ALLEN v. The STATE.
A jury found Norman Gould Allen guilty of child molestation. He appeals his conviction, challenging the sufficiency of the evidence. For reasons that follow, we affirm.
In reviewing Allen's sufficiency challenge, we construe the evidence in the light most favorable to the jury's verdict, and Allen no longer enjoys a presumption of innocence.1 We neither weigh the evidence nor assess witness credibility, but merely determine whether the jury was authorized to find all essential elements of the crime charged beyond a reasonable doubt.2
So viewed, the evidence shows that Allen's son was romantically involved with the mother of M. R., the 12–year–old victim. M.R. often spent time with Allen, whom she viewed as a grandfather figure. On the night before Thanksgiving in 2011, M.R. stayed at Allen's home to help prepare for the holiday feast. That evening, M.R. and Allen lay down on opposite sides of his bed to watch television. According to M. R., she dozed off and woke sometime later to find her shirt pulled up, her bra pulled down, and Allen “sucking on [her] breast.” She pushed Allen away and asked what he was doing. Allen responded that “the spirit told him that [she] wanted that to happen.” He also asked her not to tell anyone about the incident.
M.R. locked herself in another bedroom and called her mother. She did not report the abuse at that point, instead stating that she had something to tell her mother, but that she would talk to her about it the next day. The following evening, M.R. described the incident to her mother, who called the police. M.R. repeated her outcry during a police interview, which was recorded and later played for the jury.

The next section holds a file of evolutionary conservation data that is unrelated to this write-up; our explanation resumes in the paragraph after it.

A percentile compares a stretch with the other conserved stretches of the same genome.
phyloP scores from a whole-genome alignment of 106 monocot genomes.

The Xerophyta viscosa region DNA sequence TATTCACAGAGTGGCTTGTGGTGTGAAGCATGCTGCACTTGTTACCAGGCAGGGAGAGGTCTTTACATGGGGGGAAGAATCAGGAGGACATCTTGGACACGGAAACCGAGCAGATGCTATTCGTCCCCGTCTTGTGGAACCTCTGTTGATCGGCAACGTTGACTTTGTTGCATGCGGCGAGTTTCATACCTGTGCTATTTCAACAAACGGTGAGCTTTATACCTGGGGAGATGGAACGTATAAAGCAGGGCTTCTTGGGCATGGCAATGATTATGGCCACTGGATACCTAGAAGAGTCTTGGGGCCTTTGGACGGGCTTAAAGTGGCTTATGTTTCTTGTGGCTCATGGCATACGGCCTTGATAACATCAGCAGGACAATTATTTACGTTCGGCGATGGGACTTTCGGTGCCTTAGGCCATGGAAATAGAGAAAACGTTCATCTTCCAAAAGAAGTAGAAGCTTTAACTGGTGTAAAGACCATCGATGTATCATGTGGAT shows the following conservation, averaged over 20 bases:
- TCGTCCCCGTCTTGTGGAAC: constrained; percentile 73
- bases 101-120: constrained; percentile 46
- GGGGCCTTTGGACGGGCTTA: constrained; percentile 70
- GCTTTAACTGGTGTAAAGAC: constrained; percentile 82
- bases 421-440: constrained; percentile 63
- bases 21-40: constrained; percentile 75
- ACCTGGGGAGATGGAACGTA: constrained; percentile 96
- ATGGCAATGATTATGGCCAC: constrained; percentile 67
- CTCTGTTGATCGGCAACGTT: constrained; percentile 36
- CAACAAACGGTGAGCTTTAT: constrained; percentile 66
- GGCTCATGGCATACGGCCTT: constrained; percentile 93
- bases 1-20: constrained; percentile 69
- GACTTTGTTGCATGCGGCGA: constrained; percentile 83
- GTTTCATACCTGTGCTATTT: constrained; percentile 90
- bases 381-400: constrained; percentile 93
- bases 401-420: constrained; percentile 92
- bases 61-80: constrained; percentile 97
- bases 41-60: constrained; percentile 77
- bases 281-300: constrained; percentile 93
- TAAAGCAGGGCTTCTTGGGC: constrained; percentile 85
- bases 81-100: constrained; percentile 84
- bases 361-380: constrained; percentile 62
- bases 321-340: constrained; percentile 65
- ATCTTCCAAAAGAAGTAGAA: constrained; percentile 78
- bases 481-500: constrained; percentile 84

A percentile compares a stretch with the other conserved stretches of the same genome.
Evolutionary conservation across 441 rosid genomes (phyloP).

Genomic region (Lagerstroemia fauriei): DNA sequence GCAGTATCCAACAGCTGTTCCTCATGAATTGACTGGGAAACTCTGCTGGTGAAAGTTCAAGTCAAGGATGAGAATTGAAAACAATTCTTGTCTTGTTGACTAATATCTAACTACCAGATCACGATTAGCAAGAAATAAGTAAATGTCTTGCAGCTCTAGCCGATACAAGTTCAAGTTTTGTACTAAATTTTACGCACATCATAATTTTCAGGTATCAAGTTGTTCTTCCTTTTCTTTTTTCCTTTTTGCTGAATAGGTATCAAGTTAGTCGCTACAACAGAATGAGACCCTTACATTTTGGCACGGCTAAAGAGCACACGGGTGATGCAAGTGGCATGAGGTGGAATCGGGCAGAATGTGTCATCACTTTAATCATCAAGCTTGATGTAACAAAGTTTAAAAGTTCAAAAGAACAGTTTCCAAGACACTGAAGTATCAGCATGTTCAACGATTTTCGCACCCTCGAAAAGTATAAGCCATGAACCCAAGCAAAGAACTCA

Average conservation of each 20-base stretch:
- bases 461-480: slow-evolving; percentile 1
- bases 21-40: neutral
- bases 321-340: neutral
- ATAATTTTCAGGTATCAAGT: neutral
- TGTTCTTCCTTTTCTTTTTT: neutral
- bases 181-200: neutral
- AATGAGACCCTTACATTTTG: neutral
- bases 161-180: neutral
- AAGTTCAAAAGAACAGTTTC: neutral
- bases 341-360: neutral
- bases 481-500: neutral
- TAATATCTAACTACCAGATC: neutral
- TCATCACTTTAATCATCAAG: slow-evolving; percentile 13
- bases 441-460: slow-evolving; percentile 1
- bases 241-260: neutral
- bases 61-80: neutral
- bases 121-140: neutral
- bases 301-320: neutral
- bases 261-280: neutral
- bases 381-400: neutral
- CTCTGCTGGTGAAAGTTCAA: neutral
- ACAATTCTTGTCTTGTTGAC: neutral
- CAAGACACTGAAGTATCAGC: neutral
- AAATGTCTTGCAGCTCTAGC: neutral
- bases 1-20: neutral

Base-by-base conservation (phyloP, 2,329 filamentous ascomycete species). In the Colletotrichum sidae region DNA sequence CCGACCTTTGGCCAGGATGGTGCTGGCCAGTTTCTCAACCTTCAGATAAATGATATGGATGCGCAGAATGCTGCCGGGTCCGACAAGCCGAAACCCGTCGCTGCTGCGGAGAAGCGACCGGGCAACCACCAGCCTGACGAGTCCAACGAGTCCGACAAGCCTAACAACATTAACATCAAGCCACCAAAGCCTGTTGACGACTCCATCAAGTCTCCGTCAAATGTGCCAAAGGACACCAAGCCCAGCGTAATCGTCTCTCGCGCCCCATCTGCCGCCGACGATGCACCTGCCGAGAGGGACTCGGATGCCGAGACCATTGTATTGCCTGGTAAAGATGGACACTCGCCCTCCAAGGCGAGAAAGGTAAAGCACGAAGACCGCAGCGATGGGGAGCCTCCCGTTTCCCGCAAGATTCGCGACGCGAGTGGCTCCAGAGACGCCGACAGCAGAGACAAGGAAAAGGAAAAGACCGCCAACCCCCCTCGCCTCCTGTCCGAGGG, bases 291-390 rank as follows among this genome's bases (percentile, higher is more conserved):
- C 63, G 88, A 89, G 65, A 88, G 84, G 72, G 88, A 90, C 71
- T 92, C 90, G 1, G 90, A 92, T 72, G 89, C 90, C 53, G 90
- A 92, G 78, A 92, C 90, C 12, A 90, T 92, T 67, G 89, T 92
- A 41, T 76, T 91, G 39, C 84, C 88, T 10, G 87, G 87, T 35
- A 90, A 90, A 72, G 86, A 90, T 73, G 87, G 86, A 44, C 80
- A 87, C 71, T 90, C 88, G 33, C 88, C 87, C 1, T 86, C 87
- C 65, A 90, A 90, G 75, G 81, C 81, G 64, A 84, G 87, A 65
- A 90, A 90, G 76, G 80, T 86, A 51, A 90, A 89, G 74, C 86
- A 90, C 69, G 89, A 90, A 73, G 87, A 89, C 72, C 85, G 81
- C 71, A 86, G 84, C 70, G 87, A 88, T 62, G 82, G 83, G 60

Allen testified at trial, denying that he had touched M.R. inappropriately. He also offered other evidence challenging M. R.'s credibility. The jury, however, rejected Allen's evidence and found him guilty of child molestation. Allen appeals this finding, asserting that the evidence he presented, as well as inconsistencies in M. R.'s testimony and her failure to immediately report the incident to her mother, raise “serious questions” about the verdict. In Allen's view, M. R.—who provided the primary evidence against him—was “inconsistent, uncorroborated, and unreasonable.” He contends, therefore, that we must reverse his conviction.
We disagree. The testimony of a single witness is generally sufficient to establish a fact.3 And “[a]s long as there is [sufficient] evidence, even though contradicted, to support each fact necessary to make out the State's case, the jury's verdict will be upheld.”4 M.R. described Allen's actions at trial and in a recorded interview that was played for the jury. This evidence authorized the jurors to find Allen guilty of child molestation.5 Although Allen offered a contrary version of events, the jury resolved the evidentiary conflicts against him, and we will not disturb its factual determination on appeal.6
PHIPPS, Presiding Judge.
DILLARD and PETERSON, JJ., concur.